Tuesday, March 04, 2008

Meanwhile, back in Frostbite Falls...

The beat goes on.

BAGHDAD - A pair of car bombings, at least one of them a suicide attack, killed 26 Iraqis and injured dozens in Baghdad yesterday, Iraqi security and hospital officials said.

Hard work, makin' progress...

A question for the resident physicist

Old I know (but so am I), but it came up recently in another forum.

What do you see in the Pentagon surveillance footage, from size and motion to the colors of the explosion?

My kid (17) wants to teach physics.

Will wonders never cease?

From the Colonel's paper. The Tribune endorses a, shudder, Democrat!

For Congress: Bill Foster

The race to succeed former House Speaker Dennis Hastert in the 14th Congressional District has gotten very ugly very fast. That doesn't say much for the candidates. It does suggest that a congressional seat once considered safely Republican is now in play.

You have Republican Jim Oberweis and Democrat Bill Foster running in a special election Saturday in a district that runs from the far western suburbs across northern Illinois almost to the Iowa border. The winner gets to hold the seat for less than a year. They'll run against each other again in November for a full term.

Oberweis, from Sugar Grove, is chairman of Oberweis Dairy. Foster, from Geneva, worked for 22 years as a physicist at Fermilab and started a company that manufactures theater lighting equipment.

This page is closer to Oberweis than Foster on several economic and foreign policy issues [Editor's note: D'uh, ya think???]. But we watched Oberweis in his races for the U.S. Senate in 2002 and 2004, and for governor in 2006. We've watched this race for Congress. His campaign style has consistently been nasty, smug, condescending...and dishonest.

In 2004, he ran an ad in which he hovered over Soldier Field in a helicopter and said 10,000 illegal aliens come to the U.S. each day, "enough to fill Soldier Field every single week." The number was grossly inflated and the ad smacked of fear-mongering. In 2006, he ran TV ads that used headlines from the Tribune and other newspapers to attack an opponent. But the headlines were fake. They hadn't appeared in the newspapers.

This year, Oberweis' campaign is based on the notion that his opponent is a big-spending liberal. Oberweis' TV and radio ads quote Foster saying, "There's nothing in life that you can't improve by pouring money at it. ..." Foster did say that, at a League of Women Voters debate. But the transcript makes it clear he was talking about the federal government's "poor efforts" to improve air-traffic-control safety. His conclusion: "This is one example of a place I would look to save taxpayer dollars." And Oberweis' immediate response at the debate? He said: "I find myself in the almost embarrassing position of tending to agree with Bill on some of his comments there."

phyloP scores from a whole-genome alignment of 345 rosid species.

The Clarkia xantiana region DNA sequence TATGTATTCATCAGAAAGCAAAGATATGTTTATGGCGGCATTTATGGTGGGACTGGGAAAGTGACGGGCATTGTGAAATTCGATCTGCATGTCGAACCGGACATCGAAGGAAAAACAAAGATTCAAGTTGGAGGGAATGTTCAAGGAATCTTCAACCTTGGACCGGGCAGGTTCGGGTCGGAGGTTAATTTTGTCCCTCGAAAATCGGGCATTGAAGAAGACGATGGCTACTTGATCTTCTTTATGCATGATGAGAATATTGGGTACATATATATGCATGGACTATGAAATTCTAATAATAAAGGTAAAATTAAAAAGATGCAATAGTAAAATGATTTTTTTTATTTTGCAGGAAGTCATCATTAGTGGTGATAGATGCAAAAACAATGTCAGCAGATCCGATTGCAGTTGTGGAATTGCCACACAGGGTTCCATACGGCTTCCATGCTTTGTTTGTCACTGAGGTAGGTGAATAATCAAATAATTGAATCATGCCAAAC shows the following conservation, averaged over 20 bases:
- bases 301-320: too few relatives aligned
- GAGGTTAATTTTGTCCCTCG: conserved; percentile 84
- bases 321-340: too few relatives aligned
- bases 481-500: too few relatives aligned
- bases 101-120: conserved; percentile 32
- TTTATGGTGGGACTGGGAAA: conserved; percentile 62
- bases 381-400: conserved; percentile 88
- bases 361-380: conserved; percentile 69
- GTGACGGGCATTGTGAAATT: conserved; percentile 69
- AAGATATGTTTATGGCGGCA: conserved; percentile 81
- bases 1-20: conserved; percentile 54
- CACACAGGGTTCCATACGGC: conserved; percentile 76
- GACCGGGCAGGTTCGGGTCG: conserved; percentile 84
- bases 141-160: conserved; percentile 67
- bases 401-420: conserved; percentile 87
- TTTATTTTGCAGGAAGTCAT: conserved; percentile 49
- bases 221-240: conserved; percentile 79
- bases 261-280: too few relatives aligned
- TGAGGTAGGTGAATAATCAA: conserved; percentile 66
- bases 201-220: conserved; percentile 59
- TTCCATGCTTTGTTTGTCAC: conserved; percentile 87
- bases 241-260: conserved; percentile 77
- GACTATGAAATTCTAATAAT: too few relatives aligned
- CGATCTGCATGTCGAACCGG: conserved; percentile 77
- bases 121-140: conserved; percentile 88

The sum impression of Oberweis from four campaigns: He sees public office as an opportunity to pick a fight. Bill Foster tells us that he will be a Blue Dog Democrat -- that is, part of the moderate caucus in the House that puts a high priority on controlling federal spending and returning to a balanced budget. He would almost certainly have to take a moderate Democratic line to hold this seat from a district that gave President Bush 55 percent of the vote in 2004 and 54 percent in 2000, and elected Hastert to 11 terms in the House.

He surely will be more willing than Oberweis is to listen to people with whom he disagrees. So we'll trust Foster when he says he would emphasize transparency, responsibility and bipartisanship in government. He is endorsed.
Call Hell and see if it's freezing!

Kudos to Nancy Nall

Nancy Nall, formerly of the wife's hometown paper, deserves a huge pat on the back for exposing one of the little Bush minions, a tiny troll named Tim Goeglein, as a shameless plagiarist. He was actually paid on our dime to minister to wingnut religious groups. Intellectual dishonesty in the Bush administration? I'm shocked I say, shocked!

Nice work, Nancy.

Hillary, meet Jabberwocky

Have a mirror handy?

The junior senator from New York, pandering on Iraq, stated that

We have given them the gift of freedom, the greatest gift you can give someone. Now it is really up to them to determine whether they will take that gift.
Hmmm, occupation is freedom, war is a gift, I don't understand...oh wait! I remember :

There was a book lying near Alice on the table...she turned over the leaves, to find some part that she could read, for it's all in some language I don't know,' she said to herself...She puzzled over this for some time, but at last a bright thought struck her. `Why, it's a Looking-glass book, of course! And if I hold it up to a glass, the words will all go the right way again."

Now where is that mirror?

Clinton's Laws of Politics

Bill in 2004:

One of Clinton's laws of politics is, if one candidate is trying to scare you, and the other one is trying to make you think, if one candidate's appealing to your fears, and the other one's appealing to your hopes. You better vote for the person who wants you to think and hope.
That law still in effect, Bill?